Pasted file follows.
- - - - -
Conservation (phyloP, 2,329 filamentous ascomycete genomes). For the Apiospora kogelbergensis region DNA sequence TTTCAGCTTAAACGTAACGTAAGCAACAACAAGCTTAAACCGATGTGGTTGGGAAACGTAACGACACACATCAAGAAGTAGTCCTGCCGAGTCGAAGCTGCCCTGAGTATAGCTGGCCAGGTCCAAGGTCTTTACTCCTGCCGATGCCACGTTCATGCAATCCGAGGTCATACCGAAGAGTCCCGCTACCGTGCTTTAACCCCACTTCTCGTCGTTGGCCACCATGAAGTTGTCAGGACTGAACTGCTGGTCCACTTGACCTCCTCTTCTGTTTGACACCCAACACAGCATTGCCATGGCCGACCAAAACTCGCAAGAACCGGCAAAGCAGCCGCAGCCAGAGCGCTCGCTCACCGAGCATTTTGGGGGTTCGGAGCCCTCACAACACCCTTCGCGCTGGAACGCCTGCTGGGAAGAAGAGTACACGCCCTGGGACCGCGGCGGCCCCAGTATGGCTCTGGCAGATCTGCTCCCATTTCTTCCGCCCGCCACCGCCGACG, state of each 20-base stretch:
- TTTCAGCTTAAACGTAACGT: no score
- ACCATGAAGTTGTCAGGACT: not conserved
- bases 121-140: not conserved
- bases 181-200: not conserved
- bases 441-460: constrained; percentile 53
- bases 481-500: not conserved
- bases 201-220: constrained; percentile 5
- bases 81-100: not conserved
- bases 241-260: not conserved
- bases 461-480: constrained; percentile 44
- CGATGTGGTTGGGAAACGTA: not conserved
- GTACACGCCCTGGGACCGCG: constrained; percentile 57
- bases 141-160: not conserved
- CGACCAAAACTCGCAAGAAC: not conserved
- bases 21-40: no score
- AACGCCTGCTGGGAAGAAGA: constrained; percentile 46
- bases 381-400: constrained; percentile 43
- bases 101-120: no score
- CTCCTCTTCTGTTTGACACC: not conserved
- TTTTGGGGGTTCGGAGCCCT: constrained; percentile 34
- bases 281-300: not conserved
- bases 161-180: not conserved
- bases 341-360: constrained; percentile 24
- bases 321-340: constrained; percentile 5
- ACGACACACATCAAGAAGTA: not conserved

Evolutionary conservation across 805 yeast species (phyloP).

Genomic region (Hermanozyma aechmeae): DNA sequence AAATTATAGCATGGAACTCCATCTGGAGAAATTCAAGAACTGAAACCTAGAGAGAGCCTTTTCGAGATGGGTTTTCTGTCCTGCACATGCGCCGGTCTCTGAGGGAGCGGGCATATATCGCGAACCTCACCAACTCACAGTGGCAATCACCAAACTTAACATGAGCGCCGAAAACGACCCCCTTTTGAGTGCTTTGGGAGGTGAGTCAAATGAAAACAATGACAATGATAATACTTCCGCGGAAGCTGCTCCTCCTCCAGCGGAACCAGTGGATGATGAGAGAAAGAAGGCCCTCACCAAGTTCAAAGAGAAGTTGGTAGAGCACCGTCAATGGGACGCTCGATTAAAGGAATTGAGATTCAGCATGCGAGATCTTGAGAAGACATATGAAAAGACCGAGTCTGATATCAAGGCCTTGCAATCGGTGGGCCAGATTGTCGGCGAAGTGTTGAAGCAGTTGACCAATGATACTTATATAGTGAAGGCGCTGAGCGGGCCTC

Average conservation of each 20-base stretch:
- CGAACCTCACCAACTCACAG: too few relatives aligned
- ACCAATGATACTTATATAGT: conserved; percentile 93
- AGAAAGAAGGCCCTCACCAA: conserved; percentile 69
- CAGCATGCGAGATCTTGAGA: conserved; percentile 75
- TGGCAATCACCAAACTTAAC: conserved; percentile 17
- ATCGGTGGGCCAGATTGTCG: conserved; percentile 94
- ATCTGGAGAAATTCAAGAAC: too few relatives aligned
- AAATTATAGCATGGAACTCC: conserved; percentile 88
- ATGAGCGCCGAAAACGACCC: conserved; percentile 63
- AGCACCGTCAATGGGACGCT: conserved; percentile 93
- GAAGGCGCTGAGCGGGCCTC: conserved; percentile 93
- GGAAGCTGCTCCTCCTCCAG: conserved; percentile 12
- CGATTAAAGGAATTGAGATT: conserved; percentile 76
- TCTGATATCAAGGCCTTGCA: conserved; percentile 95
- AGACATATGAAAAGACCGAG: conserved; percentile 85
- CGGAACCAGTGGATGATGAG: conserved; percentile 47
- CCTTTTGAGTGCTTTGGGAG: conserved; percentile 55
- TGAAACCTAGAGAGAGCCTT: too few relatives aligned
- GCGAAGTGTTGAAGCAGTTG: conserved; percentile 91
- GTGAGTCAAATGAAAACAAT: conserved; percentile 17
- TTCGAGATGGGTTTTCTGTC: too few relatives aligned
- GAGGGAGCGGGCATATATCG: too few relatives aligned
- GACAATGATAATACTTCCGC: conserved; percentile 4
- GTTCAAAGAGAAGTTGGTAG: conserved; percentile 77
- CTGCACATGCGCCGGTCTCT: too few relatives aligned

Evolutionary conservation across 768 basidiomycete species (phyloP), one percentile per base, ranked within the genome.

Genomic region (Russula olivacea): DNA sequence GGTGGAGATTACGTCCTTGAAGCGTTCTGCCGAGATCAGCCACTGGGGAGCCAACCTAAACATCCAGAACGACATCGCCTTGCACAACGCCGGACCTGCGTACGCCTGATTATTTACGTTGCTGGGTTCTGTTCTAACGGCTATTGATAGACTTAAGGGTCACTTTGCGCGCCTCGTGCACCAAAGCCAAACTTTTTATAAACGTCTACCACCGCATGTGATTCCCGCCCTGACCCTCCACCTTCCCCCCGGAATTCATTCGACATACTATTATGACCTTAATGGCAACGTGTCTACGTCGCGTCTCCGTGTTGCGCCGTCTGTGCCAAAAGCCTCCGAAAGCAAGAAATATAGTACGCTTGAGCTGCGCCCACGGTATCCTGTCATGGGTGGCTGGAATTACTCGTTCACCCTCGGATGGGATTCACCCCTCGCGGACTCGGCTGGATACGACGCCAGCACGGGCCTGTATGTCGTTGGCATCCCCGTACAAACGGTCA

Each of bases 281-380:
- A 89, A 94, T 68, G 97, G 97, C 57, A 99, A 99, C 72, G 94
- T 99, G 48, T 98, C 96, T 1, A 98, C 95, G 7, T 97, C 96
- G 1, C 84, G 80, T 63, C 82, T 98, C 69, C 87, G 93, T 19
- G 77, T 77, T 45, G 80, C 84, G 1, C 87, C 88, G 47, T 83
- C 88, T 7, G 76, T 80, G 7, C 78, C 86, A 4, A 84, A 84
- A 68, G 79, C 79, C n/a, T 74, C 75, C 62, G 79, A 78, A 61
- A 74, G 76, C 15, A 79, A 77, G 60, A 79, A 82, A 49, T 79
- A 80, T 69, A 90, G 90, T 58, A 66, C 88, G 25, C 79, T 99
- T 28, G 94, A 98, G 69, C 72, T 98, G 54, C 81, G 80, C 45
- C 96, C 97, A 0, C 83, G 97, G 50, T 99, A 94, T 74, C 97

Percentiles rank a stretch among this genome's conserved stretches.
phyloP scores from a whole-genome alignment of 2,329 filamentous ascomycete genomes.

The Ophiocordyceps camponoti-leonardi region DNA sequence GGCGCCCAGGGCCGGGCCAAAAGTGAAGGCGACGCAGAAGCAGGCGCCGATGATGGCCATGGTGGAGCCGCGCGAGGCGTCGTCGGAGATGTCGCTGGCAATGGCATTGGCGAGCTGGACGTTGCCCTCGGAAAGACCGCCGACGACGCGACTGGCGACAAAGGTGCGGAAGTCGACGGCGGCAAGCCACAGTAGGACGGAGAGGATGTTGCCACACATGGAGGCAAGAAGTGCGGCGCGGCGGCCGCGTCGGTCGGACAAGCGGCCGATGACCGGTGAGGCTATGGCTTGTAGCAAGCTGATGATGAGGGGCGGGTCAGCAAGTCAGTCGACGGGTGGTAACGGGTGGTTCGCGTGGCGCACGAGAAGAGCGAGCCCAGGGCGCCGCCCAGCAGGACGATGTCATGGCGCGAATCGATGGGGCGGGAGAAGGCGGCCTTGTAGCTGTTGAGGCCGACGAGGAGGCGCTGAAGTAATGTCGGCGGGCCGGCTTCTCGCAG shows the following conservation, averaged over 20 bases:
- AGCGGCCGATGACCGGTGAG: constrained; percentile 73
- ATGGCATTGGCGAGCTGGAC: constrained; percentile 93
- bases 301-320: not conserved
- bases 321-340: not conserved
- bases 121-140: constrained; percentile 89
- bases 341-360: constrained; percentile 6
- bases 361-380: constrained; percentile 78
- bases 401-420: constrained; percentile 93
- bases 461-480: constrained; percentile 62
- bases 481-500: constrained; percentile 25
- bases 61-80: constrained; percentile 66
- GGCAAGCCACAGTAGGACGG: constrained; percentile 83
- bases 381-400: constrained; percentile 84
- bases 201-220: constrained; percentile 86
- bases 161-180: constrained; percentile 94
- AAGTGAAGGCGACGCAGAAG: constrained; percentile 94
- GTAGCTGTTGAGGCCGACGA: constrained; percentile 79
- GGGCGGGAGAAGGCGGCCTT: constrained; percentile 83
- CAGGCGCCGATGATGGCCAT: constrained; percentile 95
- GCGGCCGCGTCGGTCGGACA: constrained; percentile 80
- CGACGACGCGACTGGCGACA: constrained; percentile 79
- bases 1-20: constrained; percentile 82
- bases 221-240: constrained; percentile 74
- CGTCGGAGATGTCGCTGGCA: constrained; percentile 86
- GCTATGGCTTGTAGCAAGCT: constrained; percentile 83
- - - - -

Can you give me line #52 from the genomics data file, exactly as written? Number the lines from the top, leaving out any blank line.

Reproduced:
- GACAATGATAATACTTCCGC: conserved; percentile 4